So the way I see it there are a few themes to come out of the press conference, including numerous reasons to be upbeat about the MacPhail hiring, and many reasons to be skeptical. Let’s break them all down.
John Middleton’s power move
- This is pretty much the first time John Middleton has made anything even remotely resembling a public appearance representing the franchise. On one hand, you’ve got to give credit to Howard Eskin for reporting last year that Middleton wanted to take a more active ownership role… on the other, Middleton called Eskin’s report – that he was seeking a majority ownership stake – “erroneous” and said he has a great working relationship with the other, faceless owners. Whether you believe him or not is up to you, but it’s clear that Middleton is becoming the owner of record when the question “Hey, who owns the Phillies?” pops up. Previously that role had been held by Bill Giles and David Montgomery, both of whom had ownership stakes.
- Why today for Middleton’s coming out party? He said he thought it was important for there to be a face to hold accountable for the hiring of a president. No argument there. But it is strange to see Middleton-MacPhail-Gillick as the power structure, when just a year ago this would’ve been Montgomery and Amaro.
- Somewhat impressively, Middleton kicked off the press conference with about 4-5 minutes of off-the-cuff remarks, with no notes, during which he mentioned the desire for the organization to better use analytics.
- Billionaire has a sense of humor. At one point, when Jim Salisbury introduced himself to MacPhail, the new president said, “So you’re the one who broke the story!” Middleton laughed and remarked that Salisbury got him. I like it when billionaires laugh.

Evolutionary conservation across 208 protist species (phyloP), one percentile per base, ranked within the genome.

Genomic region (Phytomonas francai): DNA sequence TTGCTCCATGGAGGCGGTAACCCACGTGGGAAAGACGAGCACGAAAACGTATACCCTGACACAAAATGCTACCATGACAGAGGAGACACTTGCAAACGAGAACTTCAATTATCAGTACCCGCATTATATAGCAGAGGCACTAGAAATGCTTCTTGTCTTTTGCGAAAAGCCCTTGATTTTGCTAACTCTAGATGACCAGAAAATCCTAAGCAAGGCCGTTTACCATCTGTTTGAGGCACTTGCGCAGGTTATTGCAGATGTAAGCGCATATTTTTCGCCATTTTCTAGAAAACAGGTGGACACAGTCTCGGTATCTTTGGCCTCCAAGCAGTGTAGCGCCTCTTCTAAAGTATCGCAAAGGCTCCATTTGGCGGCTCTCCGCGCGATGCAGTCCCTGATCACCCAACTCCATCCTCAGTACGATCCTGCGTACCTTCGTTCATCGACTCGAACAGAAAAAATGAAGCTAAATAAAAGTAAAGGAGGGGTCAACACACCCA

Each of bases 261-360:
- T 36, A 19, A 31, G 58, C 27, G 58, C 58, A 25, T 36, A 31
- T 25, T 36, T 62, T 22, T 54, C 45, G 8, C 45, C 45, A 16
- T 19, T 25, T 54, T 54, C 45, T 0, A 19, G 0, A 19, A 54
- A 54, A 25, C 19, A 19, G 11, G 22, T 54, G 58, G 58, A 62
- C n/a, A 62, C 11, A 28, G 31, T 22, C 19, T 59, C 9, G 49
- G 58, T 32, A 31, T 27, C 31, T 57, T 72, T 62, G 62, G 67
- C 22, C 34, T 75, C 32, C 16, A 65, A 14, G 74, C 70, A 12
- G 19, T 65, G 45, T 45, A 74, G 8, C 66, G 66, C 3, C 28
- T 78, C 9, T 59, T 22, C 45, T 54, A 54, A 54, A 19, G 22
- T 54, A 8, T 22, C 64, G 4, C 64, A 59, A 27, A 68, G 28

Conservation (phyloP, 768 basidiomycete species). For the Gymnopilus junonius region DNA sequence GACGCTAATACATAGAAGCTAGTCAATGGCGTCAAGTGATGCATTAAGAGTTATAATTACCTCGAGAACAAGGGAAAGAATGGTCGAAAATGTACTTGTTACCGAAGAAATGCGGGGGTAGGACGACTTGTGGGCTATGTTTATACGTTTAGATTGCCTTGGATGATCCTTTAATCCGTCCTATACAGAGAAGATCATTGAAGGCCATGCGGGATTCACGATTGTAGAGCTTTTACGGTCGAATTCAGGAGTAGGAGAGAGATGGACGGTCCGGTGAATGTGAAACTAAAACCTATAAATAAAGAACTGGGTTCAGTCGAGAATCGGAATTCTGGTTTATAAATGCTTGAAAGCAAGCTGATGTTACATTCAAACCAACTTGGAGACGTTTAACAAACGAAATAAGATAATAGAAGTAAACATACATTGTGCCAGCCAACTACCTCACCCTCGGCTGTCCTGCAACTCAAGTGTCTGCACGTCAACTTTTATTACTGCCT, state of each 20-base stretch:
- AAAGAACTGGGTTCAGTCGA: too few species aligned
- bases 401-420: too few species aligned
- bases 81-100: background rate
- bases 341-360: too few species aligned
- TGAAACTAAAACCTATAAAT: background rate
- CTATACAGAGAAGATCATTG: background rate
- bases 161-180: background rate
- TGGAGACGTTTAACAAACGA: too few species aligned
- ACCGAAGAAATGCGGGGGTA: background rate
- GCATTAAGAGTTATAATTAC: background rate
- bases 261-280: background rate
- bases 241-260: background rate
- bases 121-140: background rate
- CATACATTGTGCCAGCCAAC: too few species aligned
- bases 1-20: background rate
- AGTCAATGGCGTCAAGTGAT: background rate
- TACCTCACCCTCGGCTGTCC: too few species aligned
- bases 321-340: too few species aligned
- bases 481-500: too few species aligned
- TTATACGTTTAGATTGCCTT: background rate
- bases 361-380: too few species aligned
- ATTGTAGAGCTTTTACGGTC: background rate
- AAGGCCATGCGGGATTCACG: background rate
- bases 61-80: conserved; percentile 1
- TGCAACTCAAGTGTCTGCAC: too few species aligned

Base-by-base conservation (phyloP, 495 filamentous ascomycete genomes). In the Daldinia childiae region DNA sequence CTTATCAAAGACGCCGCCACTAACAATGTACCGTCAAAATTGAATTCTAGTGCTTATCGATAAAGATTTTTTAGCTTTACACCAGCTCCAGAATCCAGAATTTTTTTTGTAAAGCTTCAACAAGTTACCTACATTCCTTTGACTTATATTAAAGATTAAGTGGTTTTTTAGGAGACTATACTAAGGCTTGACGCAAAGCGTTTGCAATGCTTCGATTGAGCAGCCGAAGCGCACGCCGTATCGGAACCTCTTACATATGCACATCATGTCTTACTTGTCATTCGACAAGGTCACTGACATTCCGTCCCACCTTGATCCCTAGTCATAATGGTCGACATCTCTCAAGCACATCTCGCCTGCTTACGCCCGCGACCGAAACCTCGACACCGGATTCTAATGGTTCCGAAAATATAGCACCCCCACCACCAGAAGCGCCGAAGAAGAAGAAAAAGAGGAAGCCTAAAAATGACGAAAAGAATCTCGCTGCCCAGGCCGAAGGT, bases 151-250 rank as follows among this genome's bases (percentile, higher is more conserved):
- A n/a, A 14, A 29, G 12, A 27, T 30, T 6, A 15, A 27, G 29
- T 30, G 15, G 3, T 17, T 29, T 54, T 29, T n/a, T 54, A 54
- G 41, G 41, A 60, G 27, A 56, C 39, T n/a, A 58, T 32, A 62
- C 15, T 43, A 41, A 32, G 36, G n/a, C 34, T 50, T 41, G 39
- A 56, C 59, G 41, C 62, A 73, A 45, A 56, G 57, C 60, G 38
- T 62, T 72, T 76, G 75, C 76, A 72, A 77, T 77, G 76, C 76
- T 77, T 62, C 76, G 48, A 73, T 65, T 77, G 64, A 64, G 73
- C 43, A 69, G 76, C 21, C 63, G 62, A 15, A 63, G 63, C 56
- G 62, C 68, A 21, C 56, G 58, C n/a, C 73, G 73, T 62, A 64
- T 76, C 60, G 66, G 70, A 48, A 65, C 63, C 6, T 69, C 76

- MacPhail seems like a genuinely nice man. Like, I want to have lemonade and crumpets with him on a front porch or assorted stoop somewhere. We’d talk about baseball, life, and probably the birds. Not the Eagles– just birds in general.
- For real, he seems highly approachable, reserved, humble (maybe too much so) and analytical. I made fun of Jerry Crasnick before, but MacPhail truly does seem like a guy who you’d want to work for. He mentions that he’s spent the last three years away from the game with his then-ailing father and traveling the world.
- As President, it’ll be his job to make the right hires and delegate tasks. From these initial impressions, he seems like the type of guy who would be good at that sort of thing. He talked about patience and how building a team is “like planting a garden– first it leaps, then it creeps, then it leaps.” He also talked a lot about listening. He doesn’t want to just hear you, he wants to listen. I can’t tell if he’d make a better lover or granddad.
- Most importantly, he talked about embracing advanced statistics. Though he admitted he doesn’t always fully understand them (that’s fine– it’ll be the GM’s job), he said he was responsible for the Orioles’ “greatly expanded use of sabermetrics and statistics in player evaluations.” He believes you have to look at everything and should never leave a stone unturned, and that you have to balance advanced statistics with human intelligence. No argument there. “You hire people, have the young kids come in and explain it to you.”
- Of using every possible angle, he said he was “amazed that people don’t do this stuff.” Ruben Amaro, who was in the room but not allowed to sit at the big kids’ table, presumably cried at this point.